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Lighting Strategies, Energy Costs and Well-Being

Commercial real estate lighting requires a lot of energy consumption. How much? Depending on the research, it makes up anywhere from 17% to 40% of all commercial energy consumption in the U.S. The problem isn’t just with the buildings, either. According to a recent article from JLL, light pollution is becoming an increasing problem in most cities. In addition to disrupting human circadian rhythms, light pollution tends to harm nocturnal animals and migrating birds.

The metrics bear this out. The International Dark Skies Association estimates that at least 30% of outdoor lighting in the U.S. alone is wasted lighting. This generates $3.3 billion in costs and releases 21 million tons of carbon dioxide annually.

In response, municipal authorities worldwide are putting regulations into place to lower outdoor light pollution. Many European countries have initiated national light pollution laws to turn down outside artificial lights. Meanwhile, in New York, lawmakers introduced the “Dark Skies Act” earlier this year, in an effort to reduce light pollution and hopefully mitigate the deaths of migratory birds as well.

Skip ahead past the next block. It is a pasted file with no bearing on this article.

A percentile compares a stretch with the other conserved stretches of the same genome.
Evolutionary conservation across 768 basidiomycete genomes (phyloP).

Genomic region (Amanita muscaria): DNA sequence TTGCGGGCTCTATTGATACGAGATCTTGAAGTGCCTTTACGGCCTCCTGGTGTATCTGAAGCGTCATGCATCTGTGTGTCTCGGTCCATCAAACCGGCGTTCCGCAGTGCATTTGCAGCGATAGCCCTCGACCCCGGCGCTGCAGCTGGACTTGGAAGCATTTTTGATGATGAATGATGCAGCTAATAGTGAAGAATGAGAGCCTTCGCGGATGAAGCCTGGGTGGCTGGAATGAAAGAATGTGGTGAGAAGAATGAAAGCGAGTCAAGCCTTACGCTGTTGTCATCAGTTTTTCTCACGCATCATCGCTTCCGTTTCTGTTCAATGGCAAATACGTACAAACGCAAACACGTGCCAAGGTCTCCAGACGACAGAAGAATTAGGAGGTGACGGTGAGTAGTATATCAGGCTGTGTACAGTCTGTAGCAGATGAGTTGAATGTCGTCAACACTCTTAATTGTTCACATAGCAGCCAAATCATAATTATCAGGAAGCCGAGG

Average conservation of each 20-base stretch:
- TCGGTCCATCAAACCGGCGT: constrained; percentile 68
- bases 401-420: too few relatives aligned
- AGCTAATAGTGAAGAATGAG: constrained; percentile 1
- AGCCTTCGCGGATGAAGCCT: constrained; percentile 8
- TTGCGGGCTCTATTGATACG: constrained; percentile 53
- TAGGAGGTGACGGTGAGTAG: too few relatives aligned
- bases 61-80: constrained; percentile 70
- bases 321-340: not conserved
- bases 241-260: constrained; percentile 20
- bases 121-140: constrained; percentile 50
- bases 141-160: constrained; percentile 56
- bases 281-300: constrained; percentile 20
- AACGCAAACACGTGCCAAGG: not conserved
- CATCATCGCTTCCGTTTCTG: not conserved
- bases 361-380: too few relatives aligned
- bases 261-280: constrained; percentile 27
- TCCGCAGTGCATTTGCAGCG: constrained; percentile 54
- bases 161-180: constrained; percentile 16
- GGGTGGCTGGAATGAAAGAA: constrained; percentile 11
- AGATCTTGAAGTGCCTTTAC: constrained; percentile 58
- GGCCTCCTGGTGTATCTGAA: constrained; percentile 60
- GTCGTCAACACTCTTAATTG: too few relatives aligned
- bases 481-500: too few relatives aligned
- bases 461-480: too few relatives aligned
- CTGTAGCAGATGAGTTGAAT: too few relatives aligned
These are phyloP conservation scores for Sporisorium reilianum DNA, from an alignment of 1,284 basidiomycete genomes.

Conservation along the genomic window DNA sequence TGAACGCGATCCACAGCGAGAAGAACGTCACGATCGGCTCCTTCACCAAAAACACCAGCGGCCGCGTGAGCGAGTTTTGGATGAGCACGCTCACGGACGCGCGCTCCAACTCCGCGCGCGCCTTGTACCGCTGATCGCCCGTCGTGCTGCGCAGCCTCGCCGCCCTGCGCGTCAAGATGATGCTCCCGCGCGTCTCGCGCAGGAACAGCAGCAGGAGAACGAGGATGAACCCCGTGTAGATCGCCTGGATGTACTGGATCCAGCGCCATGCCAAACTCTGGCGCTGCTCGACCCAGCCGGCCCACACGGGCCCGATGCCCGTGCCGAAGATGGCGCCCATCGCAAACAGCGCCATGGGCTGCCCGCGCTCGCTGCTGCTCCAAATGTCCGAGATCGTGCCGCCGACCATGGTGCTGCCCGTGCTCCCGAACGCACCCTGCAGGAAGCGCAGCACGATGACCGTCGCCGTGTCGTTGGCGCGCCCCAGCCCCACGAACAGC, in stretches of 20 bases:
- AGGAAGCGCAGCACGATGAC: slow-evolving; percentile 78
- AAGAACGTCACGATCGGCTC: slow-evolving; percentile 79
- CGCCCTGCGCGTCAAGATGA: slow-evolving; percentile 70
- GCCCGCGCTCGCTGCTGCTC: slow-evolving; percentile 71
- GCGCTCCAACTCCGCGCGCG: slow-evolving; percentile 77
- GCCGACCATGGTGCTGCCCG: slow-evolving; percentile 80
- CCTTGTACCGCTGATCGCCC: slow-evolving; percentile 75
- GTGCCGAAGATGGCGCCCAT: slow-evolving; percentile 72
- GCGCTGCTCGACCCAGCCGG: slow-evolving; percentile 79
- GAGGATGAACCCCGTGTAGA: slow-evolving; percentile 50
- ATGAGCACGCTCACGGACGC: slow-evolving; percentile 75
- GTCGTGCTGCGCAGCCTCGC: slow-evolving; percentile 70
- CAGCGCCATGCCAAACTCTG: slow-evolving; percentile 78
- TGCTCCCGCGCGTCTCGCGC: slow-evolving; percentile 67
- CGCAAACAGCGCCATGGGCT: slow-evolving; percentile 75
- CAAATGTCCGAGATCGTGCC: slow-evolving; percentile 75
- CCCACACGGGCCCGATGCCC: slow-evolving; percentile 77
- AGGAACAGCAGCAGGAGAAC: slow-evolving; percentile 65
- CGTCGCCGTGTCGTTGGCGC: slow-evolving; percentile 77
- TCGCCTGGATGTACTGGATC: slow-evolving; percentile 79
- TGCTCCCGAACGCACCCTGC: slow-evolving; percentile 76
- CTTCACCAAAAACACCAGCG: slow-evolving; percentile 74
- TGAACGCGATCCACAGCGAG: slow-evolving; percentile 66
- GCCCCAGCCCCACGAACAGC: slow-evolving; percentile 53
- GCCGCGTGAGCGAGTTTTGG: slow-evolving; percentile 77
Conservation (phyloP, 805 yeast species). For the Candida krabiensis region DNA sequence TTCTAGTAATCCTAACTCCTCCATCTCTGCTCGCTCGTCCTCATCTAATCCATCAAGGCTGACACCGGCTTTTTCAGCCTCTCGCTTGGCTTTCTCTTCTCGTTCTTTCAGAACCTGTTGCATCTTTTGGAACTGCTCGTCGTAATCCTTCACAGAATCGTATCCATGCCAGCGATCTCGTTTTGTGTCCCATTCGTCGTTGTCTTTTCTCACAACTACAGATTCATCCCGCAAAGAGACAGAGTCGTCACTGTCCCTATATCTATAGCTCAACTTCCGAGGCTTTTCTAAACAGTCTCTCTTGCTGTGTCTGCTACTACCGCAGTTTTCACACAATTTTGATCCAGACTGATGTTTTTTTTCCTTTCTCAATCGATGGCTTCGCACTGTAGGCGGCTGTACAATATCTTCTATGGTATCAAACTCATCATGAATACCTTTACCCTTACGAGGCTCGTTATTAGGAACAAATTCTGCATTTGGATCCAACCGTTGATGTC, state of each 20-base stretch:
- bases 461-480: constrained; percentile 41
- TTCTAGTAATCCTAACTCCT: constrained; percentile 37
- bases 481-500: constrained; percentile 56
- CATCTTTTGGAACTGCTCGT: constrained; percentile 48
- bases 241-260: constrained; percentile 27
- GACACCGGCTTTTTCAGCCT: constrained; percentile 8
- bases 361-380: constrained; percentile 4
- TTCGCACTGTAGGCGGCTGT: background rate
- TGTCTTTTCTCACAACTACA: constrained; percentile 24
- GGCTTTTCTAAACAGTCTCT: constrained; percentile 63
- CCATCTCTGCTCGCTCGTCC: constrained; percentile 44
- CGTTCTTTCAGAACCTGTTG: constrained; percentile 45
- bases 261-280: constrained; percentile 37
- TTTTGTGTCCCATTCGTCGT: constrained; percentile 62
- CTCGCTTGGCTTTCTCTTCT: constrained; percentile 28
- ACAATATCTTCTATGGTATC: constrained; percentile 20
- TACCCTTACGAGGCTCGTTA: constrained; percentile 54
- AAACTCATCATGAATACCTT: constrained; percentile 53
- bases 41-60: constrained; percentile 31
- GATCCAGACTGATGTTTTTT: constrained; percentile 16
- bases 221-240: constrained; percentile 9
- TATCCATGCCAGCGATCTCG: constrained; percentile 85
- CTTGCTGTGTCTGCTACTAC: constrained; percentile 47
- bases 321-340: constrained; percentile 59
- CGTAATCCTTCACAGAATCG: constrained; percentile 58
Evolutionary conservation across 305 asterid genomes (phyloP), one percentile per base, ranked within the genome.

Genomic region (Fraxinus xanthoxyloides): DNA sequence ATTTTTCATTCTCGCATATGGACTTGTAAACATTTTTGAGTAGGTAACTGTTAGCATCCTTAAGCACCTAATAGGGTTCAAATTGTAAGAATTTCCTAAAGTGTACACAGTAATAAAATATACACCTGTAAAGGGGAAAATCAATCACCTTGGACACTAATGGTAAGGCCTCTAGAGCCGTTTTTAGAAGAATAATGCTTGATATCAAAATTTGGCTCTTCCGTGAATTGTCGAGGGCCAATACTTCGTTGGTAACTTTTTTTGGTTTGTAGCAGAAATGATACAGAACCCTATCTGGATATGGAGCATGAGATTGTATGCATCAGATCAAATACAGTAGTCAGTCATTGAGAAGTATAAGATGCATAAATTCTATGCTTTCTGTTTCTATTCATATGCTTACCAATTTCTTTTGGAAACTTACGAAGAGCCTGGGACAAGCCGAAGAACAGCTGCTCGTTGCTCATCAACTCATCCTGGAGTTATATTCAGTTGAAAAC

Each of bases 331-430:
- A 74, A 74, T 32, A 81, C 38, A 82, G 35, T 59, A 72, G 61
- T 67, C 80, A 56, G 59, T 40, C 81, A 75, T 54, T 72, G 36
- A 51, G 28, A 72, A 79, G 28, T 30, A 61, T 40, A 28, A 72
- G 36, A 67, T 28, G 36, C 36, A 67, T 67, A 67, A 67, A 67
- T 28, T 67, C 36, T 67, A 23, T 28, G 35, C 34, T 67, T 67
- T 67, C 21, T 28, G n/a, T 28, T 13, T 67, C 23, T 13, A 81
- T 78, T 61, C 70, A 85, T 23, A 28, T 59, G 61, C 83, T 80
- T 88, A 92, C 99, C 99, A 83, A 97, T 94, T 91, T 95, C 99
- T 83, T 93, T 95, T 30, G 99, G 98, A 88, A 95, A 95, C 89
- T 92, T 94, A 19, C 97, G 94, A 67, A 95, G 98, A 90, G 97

“Lighting design historically prioritized visual comfort and occupant safety over its impact on the external environment,” said Patrick Staunton, Sustainability Associate at JLL. “Now, an increasing focus on ecology, alongside a greater understanding of the impact of artificial lighting on people and biodiversity, means that tackling light pollution is becoming a critical part of urban sustainability strategies.”

Meanwhile, building owners and managers can do their part by helping lower the energy consumption of lighting. Solutions proposed by JLL include the following:

  • Upgrading to newer, LED bulbs, which use up to 90% less energy than their halogen or fluorescent counterparts
  • Installing smart lighting controls, such as timers, occupancy sensors and internet-connected LED luminaires
  • Mounting power-over-Ethernet lighting networks (versus traditional electrical systems); this can significantly reduce energy spending compared to LEDs running on a 277-volt system
  • Performing regular assessments and audits of night-time use lighting
  • Putting effort into cutting light usage does more than save money. It can also improve building occupier well-being

“Beyond financial return, the intangible benefits of better light quality include improved productivity, happiness and performance,” said Jennifer Fortenberry, JLL’s Global Product Manager, Energy & Sustainability. “Ultimately, this positively impacts employees, the rentability of spaces themselves, and the attractiveness of these assets to the market.”


Inside The Story

JLL's Jennifer FortenberryJLL's Patrick Staunton

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